AI and libraries: the future today
Published on 09 June 2023, by Richard Pemberton
An opinion piece about knowledge and library services and AI now.
In a recent podcast, health commentator Roy Lilley, highlighted a perspective on the world in 2028 This perspective was originally produced in 2015. In 2023 it is clear that many of the predictions from this perspective are on track to come to fruition.
These include, the world population exceeding 8.2 billion, it’s over 8 billion already, Islam to become the world’s largest religion, driverless cars, which are already here and the challenges in health care around obesity and depression are all too clear.
The perspective suggests that 58% of jobs from 2015 would be replaced by robots and AI by 2028. The advances in AI have been coming thick and fast in 2023 and it is easy to see how many roles will change.
Chatbots are often the first level of customer service teams, they are available 24 hours a day and answer the majority of frequently asked questions.
Finance jobs and market research jobs are under threat from computers who can analyse trends and produce recommendations in a fraction of the time that a human can.
What about Librarians? ChatGPT can perform searches and produce results in seconds. How can a human compete?
Librarians have been quick to point out that ChatGPT doesn’t always produce the right answers and struggles to use authority when evaluating sources. It is common for ChatGPT, when pushed to produce academic references for its answers, to make up fake articles with fake DOIs.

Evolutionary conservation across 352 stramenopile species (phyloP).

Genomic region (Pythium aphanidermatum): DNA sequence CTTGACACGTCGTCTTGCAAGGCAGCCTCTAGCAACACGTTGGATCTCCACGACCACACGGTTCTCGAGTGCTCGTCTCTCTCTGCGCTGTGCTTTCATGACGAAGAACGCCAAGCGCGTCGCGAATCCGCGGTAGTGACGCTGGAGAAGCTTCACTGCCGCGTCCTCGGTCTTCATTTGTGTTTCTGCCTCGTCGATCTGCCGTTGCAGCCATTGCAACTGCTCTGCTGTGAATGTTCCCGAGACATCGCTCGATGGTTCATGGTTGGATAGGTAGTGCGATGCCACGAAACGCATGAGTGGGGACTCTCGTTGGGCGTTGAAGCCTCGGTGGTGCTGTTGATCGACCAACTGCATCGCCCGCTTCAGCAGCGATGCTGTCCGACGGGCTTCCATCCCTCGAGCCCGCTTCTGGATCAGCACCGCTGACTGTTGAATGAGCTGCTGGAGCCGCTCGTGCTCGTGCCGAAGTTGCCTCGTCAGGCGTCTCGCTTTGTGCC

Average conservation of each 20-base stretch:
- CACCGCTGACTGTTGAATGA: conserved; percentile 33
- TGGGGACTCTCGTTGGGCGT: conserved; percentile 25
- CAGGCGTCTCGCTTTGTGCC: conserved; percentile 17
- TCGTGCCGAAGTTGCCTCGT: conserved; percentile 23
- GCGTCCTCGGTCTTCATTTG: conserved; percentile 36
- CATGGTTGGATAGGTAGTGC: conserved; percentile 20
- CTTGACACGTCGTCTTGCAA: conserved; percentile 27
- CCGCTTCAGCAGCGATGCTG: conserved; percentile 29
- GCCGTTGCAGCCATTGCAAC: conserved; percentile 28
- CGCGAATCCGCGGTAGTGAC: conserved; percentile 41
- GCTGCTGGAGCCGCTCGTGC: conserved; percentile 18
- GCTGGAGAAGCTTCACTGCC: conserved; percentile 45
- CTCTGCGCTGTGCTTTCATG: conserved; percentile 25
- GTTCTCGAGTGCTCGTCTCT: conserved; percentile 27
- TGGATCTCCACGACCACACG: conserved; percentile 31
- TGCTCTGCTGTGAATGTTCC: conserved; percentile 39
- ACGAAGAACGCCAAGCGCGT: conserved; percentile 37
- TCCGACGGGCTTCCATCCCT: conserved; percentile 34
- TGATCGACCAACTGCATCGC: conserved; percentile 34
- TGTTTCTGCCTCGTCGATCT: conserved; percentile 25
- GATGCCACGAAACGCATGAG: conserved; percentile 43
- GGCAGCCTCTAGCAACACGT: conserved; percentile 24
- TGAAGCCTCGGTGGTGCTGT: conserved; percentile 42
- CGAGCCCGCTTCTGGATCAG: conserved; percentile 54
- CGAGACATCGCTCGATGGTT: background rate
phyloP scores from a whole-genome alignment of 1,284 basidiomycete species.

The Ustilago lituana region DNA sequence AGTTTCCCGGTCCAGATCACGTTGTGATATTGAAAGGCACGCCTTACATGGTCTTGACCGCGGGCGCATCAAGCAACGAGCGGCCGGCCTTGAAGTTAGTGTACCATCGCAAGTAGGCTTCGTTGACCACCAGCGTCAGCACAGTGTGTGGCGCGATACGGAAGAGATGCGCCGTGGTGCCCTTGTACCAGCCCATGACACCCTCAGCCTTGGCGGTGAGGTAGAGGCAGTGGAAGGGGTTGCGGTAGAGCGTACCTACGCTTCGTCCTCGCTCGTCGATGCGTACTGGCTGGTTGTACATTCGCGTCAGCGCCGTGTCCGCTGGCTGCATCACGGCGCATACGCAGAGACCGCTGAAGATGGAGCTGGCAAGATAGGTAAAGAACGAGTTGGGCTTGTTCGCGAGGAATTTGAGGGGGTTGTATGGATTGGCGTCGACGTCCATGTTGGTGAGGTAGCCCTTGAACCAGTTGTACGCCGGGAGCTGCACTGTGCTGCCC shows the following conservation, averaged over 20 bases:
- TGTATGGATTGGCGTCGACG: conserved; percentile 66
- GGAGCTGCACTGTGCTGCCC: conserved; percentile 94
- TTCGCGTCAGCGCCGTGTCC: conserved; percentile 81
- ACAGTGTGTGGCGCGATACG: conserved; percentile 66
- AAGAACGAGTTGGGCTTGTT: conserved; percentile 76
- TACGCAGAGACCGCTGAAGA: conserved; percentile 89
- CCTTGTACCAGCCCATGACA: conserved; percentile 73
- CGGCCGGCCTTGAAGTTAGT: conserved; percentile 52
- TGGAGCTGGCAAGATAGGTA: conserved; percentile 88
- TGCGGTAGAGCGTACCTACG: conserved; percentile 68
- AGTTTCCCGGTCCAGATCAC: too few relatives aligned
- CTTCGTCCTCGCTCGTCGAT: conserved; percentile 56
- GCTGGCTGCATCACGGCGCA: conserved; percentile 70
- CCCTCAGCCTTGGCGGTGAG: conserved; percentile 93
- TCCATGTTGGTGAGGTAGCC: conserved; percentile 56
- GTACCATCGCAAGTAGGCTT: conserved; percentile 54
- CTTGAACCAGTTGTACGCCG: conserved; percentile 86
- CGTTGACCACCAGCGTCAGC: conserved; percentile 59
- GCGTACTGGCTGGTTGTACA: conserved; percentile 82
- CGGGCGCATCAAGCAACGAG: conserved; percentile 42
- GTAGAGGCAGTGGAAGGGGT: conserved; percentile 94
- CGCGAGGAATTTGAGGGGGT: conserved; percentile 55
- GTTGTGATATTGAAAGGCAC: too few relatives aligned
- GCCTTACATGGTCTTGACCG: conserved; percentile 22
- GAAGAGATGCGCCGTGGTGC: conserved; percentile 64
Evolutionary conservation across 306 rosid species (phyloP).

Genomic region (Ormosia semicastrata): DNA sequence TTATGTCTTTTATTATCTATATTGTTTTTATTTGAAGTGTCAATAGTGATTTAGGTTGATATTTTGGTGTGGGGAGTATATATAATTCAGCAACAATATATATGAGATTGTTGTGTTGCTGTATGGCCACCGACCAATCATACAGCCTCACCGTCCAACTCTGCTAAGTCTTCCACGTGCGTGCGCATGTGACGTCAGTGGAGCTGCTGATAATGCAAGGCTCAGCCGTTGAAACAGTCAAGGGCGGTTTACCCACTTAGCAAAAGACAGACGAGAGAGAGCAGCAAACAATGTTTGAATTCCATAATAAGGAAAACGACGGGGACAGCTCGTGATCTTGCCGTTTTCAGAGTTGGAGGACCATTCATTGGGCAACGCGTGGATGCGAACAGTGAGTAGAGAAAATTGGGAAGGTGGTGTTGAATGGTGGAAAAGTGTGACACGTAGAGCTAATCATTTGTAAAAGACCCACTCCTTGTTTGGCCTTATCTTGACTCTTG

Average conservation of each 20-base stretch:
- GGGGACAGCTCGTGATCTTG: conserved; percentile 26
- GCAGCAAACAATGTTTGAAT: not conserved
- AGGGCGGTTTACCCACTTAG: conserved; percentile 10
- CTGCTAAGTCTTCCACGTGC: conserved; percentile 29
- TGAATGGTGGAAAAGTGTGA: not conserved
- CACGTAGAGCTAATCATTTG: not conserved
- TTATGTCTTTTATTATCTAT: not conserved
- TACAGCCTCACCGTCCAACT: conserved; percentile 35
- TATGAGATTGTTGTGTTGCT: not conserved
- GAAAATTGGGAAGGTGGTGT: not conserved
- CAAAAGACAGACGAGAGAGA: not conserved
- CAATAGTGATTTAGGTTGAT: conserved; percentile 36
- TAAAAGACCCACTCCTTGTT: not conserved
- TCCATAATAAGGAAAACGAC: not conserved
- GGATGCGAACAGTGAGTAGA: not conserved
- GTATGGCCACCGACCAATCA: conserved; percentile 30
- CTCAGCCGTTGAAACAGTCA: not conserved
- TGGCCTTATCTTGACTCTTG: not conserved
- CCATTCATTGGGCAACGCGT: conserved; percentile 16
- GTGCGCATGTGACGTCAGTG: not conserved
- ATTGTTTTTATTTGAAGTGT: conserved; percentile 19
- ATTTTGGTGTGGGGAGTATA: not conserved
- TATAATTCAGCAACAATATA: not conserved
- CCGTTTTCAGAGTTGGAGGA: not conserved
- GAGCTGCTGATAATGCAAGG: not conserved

It could be dangerous if unsuspecting users fail to critically analyse the answers produced by AI. This could lead to decisions being made based on information that is not backed up by evidence or recognised research.
It is very easy to call for AI to be shut down, with authors like Isaac Asimov and films like The Matrix creating a terrifying science fiction backdrop where the AI takes over and the very existence of humanity is threatened. It’s important to remember that these are fiction stories.
Librarians were once scared of Wikipedia spreading misinformation. That fear caused librarians to try to stop Wikipedia being used by students and researchers and even deliberately editing with fake information to prove that the perceived dangers existed. Now Wikipedia is commonly used as a start point for researchers to get quickly affiliated with a topic.
It provides references for further reading and Libkey Nomad, commonly used in the NHS thanks to national purchasing, intelligently provides links to the referenced material when it can access them from the library resources. Most Librarians have now accepted and embraced Wikipedia as a tool to complement other resources.
Wikipedia launched in 2001 but it took many years for the majority of librarians to see the value of it. Librarians cannot afford to be fearful of changing technology again. ChatGPT and other AI should be embraced as tools to support searching and evidence alongside robust training in core information skills like critical analysis and evaluating authority.
By embracing technology advances and using all the tools available librarians can continue to shape the future of information management. Failure to embrace the technology now will leave librarians chasing to catch up again in the future.